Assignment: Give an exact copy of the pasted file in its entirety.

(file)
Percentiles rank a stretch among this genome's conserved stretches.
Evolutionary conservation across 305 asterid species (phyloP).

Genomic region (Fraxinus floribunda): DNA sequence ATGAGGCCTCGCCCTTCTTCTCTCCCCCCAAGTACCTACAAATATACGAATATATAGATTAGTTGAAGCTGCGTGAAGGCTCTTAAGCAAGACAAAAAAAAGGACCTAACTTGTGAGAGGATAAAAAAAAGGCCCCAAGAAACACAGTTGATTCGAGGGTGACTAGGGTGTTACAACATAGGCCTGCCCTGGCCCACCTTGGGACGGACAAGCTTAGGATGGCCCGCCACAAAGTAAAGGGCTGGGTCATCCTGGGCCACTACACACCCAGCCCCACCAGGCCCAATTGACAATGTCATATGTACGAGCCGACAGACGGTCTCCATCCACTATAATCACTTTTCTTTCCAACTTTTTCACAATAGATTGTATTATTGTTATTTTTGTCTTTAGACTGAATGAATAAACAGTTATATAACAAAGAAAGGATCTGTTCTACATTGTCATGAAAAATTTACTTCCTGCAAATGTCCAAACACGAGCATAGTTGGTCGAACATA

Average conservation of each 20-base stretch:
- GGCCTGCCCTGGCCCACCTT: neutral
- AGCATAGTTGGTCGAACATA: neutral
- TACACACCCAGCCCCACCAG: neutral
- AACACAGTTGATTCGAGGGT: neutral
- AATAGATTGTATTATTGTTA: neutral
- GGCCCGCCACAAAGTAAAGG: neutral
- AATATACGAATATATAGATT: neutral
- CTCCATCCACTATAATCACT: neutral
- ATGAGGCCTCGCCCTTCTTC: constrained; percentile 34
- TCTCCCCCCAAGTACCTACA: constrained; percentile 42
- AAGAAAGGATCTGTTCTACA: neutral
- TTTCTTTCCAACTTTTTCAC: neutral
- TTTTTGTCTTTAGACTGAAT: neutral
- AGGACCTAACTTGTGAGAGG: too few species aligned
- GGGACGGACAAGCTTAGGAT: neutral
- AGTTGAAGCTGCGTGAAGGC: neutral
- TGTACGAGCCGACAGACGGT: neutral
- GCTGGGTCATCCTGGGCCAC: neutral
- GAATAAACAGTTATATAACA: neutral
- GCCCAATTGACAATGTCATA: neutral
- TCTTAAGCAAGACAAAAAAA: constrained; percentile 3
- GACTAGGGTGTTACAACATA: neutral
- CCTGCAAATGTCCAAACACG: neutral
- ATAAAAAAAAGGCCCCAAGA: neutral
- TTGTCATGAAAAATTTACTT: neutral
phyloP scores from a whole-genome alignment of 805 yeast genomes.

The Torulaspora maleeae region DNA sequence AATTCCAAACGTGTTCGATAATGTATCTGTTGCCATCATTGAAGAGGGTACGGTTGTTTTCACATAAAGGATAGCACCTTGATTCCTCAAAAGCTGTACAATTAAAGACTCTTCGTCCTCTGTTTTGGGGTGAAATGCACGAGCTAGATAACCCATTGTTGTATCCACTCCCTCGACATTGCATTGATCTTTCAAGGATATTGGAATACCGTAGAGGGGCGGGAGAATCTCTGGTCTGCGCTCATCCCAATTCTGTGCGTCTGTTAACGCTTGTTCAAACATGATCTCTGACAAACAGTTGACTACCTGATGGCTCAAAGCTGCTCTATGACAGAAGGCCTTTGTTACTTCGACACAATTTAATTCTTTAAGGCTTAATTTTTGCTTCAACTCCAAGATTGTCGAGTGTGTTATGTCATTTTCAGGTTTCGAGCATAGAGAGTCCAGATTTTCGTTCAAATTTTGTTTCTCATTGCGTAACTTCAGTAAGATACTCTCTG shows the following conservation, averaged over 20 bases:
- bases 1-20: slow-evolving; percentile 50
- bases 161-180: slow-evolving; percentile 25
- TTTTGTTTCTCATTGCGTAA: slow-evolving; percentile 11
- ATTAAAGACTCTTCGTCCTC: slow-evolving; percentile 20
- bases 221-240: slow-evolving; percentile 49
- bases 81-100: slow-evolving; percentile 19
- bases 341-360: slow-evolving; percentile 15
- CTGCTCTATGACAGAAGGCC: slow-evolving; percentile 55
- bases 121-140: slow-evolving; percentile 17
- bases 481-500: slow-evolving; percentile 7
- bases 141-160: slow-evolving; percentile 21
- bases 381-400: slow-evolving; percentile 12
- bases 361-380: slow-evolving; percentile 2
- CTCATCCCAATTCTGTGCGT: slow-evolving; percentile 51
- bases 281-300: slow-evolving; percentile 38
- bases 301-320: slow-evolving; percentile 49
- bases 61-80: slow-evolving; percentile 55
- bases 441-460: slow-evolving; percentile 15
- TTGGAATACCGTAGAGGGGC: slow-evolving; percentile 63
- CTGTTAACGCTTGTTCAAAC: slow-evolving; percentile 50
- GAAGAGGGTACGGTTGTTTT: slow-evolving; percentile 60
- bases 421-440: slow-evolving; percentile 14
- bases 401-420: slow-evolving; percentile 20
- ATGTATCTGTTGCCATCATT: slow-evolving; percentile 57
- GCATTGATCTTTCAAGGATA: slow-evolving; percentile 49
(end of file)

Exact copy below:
Percentiles rank a stretch among this genome's conserved stretches.
Evolutionary conservation across 305 asterid species (phyloP).

Genomic region (Fraxinus floribunda): DNA sequence ATGAGGCCTCGCCCTTCTTCTCTCCCCCCAAGTACCTACAAATATACGAATATATAGATTAGTTGAAGCTGCGTGAAGGCTCTTAAGCAAGACAAAAAAAAGGACCTAACTTGTGAGAGGATAAAAAAAAGGCCCCAAGAAACACAGTTGATTCGAGGGTGACTAGGGTGTTACAACATAGGCCTGCCCTGGCCCACCTTGGGACGGACAAGCTTAGGATGGCCCGCCACAAAGTAAAGGGCTGGGTCATCCTGGGCCACTACACACCCAGCCCCACCAGGCCCAATTGACAATGTCATATGTACGAGCCGACAGACGGTCTCCATCCACTATAATCACTTTTCTTTCCAACTTTTTCACAATAGATTGTATTATTGTTATTTTTGTCTTTAGACTGAATGAATAAACAGTTATATAACAAAGAAAGGATCTGTTCTACATTGTCATGAAAAATTTACTTCCTGCAAATGTCCAAACACGAGCATAGTTGGTCGAACATA

Average conservation of each 20-base stretch:
- GGCCTGCCCTGGCCCACCTT: neutral
- AGCATAGTTGGTCGAACATA: neutral
- TACACACCCAGCCCCACCAG: neutral
- AACACAGTTGATTCGAGGGT: neutral
- AATAGATTGTATTATTGTTA: neutral
- GGCCCGCCACAAAGTAAAGG: neutral
- AATATACGAATATATAGATT: neutral
- CTCCATCCACTATAATCACT: neutral
- ATGAGGCCTCGCCCTTCTTC: constrained; percentile 34
- TCTCCCCCCAAGTACCTACA: constrained; percentile 42
- AAGAAAGGATCTGTTCTACA: neutral
- TTTCTTTCCAACTTTTTCAC: neutral
- TTTTTGTCTTTAGACTGAAT: neutral
- AGGACCTAACTTGTGAGAGG: too few species aligned
- GGGACGGACAAGCTTAGGAT: neutral
- AGTTGAAGCTGCGTGAAGGC: neutral
- TGTACGAGCCGACAGACGGT: neutral
- GCTGGGTCATCCTGGGCCAC: neutral
- GAATAAACAGTTATATAACA: neutral
- GCCCAATTGACAATGTCATA: neutral
- TCTTAAGCAAGACAAAAAAA: constrained; percentile 3
- GACTAGGGTGTTACAACATA: neutral
- CCTGCAAATGTCCAAACACG: neutral
- ATAAAAAAAAGGCCCCAAGA: neutral
- TTGTCATGAAAAATTTACTT: neutral
phyloP scores from a whole-genome alignment of 805 yeast genomes.

The Torulaspora maleeae region DNA sequence AATTCCAAACGTGTTCGATAATGTATCTGTTGCCATCATTGAAGAGGGTACGGTTGTTTTCACATAAAGGATAGCACCTTGATTCCTCAAAAGCTGTACAATTAAAGACTCTTCGTCCTCTGTTTTGGGGTGAAATGCACGAGCTAGATAACCCATTGTTGTATCCACTCCCTCGACATTGCATTGATCTTTCAAGGATATTGGAATACCGTAGAGGGGCGGGAGAATCTCTGGTCTGCGCTCATCCCAATTCTGTGCGTCTGTTAACGCTTGTTCAAACATGATCTCTGACAAACAGTTGACTACCTGATGGCTCAAAGCTGCTCTATGACAGAAGGCCTTTGTTACTTCGACACAATTTAATTCTTTAAGGCTTAATTTTTGCTTCAACTCCAAGATTGTCGAGTGTGTTATGTCATTTTCAGGTTTCGAGCATAGAGAGTCCAGATTTTCGTTCAAATTTTGTTTCTCATTGCGTAACTTCAGTAAGATACTCTCTG shows the following conservation, averaged over 20 bases:
- bases 1-20: slow-evolving; percentile 50
- bases 161-180: slow-evolving; percentile 25
- TTTTGTTTCTCATTGCGTAA: slow-evolving; percentile 11
- ATTAAAGACTCTTCGTCCTC: slow-evolving; percentile 20
- bases 221-240: slow-evolving; percentile 49
- bases 81-100: slow-evolving; percentile 19
- bases 341-360: slow-evolving; percentile 15
- CTGCTCTATGACAGAAGGCC: slow-evolving; percentile 55
- bases 121-140: slow-evolving; percentile 17
- bases 481-500: slow-evolving; percentile 7
- bases 141-160: slow-evolving; percentile 21
- bases 381-400: slow-evolving; percentile 12
- bases 361-380: slow-evolving; percentile 2
- CTCATCCCAATTCTGTGCGT: slow-evolving; percentile 51
- bases 281-300: slow-evolving; percentile 38
- bases 301-320: slow-evolving; percentile 49
- bases 61-80: slow-evolving; percentile 55
- bases 441-460: slow-evolving; percentile 15
- TTGGAATACCGTAGAGGGGC: slow-evolving; percentile 63
- CTGTTAACGCTTGTTCAAAC: slow-evolving; percentile 50
- GAAGAGGGTACGGTTGTTTT: slow-evolving; percentile 60
- bases 421-440: slow-evolving; percentile 14
- bases 401-420: slow-evolving; percentile 20
- ATGTATCTGTTGCCATCATT: slow-evolving; percentile 57
- GCATTGATCTTTCAAGGATA: slow-evolving; percentile 49